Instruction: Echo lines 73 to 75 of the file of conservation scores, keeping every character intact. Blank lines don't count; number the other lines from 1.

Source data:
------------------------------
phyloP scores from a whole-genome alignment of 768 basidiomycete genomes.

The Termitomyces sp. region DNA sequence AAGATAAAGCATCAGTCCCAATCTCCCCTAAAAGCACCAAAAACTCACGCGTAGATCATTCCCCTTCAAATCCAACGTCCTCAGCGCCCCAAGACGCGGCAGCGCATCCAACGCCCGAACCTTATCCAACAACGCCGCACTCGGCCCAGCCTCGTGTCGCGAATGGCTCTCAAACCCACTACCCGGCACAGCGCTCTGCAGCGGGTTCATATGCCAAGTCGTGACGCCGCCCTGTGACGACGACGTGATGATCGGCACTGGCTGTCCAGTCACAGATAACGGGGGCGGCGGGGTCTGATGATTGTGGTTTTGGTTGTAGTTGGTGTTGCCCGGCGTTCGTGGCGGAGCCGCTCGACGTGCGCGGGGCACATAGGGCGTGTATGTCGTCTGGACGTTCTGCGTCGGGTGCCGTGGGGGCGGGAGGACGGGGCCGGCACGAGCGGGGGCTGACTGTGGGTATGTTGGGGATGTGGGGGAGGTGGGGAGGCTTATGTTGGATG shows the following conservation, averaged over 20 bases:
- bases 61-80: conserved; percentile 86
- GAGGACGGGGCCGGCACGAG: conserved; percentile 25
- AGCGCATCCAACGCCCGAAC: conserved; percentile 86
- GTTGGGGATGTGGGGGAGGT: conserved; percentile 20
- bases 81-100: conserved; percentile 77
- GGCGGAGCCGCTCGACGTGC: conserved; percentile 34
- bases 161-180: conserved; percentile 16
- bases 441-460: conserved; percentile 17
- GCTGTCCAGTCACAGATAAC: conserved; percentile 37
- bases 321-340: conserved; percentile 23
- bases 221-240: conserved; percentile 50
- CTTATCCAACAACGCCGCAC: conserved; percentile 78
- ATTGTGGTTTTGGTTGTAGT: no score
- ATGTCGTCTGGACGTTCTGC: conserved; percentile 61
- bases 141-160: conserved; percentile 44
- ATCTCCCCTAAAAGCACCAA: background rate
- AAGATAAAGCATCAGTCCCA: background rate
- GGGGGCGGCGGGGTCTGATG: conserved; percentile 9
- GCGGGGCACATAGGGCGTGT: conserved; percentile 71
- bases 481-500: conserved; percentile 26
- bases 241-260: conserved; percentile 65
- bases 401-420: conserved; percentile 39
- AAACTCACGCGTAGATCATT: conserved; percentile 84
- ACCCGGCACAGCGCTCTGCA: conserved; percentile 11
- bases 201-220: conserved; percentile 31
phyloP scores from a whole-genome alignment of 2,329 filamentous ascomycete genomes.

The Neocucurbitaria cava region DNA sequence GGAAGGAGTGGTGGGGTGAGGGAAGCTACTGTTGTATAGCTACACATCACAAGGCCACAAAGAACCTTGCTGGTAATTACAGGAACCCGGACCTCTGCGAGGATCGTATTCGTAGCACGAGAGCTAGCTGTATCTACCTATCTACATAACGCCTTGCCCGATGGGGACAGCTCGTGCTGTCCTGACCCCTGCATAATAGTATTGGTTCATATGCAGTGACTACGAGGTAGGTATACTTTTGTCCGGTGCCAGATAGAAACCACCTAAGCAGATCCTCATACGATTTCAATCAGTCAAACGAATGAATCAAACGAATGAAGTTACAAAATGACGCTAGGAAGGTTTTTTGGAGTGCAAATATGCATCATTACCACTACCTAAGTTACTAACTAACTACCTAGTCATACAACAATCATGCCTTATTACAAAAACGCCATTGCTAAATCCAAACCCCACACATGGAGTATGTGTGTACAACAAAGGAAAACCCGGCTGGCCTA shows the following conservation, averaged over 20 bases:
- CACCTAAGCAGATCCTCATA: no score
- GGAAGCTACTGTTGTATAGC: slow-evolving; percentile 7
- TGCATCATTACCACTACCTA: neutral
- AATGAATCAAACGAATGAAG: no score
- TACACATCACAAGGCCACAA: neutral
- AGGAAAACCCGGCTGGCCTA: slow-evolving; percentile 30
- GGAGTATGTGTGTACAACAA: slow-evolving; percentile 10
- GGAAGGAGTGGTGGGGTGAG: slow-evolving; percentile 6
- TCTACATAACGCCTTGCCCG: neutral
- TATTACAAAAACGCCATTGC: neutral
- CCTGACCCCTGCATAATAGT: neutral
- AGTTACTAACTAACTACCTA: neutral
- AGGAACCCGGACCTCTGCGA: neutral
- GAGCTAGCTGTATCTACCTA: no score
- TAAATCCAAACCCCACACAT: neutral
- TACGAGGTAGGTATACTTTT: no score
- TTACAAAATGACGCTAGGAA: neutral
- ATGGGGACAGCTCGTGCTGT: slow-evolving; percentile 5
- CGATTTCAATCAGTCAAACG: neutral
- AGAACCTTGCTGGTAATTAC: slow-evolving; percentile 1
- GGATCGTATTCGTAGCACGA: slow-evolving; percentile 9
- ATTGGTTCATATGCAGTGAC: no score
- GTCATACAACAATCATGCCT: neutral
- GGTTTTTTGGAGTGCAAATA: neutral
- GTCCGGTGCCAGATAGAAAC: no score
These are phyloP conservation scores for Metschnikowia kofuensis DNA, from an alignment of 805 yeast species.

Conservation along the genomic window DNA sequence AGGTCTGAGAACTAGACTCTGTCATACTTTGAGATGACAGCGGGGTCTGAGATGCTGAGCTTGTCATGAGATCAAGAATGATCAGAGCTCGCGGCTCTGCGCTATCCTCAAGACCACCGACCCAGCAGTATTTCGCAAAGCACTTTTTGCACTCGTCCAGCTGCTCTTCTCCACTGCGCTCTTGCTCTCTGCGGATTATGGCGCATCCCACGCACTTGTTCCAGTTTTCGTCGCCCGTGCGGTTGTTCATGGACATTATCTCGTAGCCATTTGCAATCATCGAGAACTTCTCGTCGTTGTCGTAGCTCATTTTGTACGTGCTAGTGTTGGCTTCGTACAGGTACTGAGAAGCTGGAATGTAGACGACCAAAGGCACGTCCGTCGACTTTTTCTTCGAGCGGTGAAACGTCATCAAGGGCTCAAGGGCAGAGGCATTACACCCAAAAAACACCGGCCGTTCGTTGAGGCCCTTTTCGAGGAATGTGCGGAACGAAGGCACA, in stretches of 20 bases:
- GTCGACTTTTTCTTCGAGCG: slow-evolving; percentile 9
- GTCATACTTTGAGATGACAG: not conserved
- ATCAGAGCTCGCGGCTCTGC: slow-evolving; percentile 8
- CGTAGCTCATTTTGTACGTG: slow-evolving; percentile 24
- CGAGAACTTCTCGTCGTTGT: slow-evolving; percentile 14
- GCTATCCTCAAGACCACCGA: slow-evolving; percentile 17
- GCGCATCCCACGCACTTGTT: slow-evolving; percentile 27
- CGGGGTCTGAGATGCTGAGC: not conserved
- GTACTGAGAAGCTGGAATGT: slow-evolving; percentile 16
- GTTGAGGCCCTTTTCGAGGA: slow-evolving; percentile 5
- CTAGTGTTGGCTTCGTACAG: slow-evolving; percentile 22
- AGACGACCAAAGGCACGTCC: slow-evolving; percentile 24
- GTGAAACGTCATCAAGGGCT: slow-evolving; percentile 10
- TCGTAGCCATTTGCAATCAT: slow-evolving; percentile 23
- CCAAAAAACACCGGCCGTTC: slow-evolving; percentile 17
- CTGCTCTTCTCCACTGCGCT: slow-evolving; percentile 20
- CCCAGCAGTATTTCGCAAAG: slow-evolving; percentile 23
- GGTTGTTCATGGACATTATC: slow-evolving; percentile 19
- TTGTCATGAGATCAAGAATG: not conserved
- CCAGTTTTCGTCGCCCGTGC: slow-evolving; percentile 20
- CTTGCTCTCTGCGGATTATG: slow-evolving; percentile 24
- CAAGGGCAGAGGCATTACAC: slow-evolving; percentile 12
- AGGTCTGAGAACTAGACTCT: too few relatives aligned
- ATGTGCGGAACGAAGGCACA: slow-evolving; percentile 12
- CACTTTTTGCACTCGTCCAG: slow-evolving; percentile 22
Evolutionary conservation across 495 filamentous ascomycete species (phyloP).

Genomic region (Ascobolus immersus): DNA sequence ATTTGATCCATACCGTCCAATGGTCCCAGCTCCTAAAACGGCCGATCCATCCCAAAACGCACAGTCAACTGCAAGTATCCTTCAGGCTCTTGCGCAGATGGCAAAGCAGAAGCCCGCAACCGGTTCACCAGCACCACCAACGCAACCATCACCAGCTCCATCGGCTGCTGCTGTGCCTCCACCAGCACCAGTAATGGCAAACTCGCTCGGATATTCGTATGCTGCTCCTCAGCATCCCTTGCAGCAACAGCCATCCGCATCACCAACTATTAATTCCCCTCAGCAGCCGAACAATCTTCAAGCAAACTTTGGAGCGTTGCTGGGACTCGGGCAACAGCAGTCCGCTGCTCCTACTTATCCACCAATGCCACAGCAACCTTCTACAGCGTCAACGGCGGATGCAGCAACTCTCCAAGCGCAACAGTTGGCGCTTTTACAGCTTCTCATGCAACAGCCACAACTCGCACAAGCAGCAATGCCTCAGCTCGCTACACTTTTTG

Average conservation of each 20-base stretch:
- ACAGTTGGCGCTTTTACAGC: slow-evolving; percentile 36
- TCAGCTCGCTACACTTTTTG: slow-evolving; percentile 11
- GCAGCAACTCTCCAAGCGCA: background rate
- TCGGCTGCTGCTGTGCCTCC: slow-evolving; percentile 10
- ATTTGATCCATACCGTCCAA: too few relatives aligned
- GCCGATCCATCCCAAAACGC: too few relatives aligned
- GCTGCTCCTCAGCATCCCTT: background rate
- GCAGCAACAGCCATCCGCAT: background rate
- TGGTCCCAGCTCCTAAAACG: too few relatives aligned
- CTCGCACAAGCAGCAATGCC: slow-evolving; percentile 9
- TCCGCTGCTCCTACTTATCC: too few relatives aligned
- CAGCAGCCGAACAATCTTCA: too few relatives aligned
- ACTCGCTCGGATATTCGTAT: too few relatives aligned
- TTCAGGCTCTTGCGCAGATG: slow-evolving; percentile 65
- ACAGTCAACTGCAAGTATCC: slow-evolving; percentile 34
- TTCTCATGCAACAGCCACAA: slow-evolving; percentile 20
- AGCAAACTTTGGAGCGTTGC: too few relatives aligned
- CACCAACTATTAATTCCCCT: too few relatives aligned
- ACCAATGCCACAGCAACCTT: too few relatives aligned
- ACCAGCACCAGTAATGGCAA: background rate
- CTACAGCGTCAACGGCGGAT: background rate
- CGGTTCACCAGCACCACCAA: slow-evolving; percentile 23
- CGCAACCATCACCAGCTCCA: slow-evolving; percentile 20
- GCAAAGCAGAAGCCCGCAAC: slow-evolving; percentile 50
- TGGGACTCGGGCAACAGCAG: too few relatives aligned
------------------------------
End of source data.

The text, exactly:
- CCCAGCAGTATTTCGCAAAG: slow-evolving; percentile 23
- GGTTGTTCATGGACATTATC: slow-evolving; percentile 19
- TTGTCATGAGATCAAGAATG: not conserved